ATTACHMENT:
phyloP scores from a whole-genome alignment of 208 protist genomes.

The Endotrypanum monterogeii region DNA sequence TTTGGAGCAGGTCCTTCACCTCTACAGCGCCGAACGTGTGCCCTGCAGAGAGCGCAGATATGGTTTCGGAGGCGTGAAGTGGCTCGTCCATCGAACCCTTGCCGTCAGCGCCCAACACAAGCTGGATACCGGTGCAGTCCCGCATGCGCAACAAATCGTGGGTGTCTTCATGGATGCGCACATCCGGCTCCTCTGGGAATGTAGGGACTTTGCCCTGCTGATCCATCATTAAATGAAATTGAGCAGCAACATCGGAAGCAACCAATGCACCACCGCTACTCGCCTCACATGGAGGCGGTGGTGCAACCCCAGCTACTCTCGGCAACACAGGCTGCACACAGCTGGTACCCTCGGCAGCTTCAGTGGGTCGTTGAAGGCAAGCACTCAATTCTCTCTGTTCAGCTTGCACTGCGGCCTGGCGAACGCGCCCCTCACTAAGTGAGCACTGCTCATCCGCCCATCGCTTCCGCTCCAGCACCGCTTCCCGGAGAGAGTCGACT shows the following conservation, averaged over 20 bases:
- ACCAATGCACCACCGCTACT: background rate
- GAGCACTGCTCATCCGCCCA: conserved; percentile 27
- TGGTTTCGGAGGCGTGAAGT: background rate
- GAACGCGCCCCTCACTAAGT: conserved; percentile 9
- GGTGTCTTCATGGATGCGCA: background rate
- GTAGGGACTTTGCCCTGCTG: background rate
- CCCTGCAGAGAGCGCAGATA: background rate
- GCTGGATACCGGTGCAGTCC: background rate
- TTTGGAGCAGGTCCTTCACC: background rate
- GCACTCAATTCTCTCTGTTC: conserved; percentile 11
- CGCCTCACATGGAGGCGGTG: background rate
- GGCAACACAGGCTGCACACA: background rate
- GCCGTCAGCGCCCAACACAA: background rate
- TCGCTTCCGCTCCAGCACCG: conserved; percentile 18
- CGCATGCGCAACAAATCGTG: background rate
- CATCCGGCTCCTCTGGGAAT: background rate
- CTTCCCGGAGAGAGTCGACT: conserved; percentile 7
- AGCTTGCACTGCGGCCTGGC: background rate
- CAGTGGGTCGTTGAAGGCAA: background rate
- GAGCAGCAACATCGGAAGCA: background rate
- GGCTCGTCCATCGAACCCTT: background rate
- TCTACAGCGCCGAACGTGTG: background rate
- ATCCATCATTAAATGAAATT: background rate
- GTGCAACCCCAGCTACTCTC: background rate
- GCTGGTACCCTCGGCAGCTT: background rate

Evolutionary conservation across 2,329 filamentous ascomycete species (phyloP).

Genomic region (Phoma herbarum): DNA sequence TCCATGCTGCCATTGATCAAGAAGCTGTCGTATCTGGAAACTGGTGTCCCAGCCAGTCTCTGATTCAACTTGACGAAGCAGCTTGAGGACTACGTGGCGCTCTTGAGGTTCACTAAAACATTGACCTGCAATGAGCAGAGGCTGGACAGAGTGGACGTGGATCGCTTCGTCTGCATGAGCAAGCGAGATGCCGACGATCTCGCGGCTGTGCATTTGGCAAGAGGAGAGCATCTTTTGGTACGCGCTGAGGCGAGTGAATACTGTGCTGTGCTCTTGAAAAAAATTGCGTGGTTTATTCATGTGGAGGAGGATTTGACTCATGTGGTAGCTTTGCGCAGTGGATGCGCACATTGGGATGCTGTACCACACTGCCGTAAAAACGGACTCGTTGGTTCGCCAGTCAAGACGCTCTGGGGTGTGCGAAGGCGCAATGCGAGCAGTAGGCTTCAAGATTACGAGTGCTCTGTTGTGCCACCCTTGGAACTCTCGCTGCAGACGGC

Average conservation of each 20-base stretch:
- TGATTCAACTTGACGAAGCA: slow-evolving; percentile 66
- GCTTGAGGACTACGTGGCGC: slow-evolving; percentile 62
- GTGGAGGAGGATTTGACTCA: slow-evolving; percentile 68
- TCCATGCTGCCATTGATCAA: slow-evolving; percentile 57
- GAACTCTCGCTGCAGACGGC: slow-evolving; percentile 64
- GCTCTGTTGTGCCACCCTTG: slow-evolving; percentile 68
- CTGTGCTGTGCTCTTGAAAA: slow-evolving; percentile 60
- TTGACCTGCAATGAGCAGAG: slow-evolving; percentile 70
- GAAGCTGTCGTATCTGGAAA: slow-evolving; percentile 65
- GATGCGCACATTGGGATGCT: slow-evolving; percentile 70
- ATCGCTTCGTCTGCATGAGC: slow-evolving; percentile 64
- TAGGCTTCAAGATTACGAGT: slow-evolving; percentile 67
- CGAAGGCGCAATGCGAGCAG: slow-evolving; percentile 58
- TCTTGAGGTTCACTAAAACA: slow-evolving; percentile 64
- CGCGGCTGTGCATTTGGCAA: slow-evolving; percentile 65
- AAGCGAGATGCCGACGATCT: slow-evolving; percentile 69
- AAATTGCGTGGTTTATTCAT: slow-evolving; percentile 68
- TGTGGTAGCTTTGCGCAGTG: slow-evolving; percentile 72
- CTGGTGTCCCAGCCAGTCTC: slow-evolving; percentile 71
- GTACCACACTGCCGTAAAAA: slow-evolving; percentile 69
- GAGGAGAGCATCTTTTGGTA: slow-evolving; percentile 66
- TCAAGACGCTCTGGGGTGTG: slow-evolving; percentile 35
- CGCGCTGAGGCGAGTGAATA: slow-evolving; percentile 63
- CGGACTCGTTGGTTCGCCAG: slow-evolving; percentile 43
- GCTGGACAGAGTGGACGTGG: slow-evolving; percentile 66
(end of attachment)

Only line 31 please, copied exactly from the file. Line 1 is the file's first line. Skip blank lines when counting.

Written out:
- TGATTCAACTTGACGAAGCA: slow-evolving; percentile 66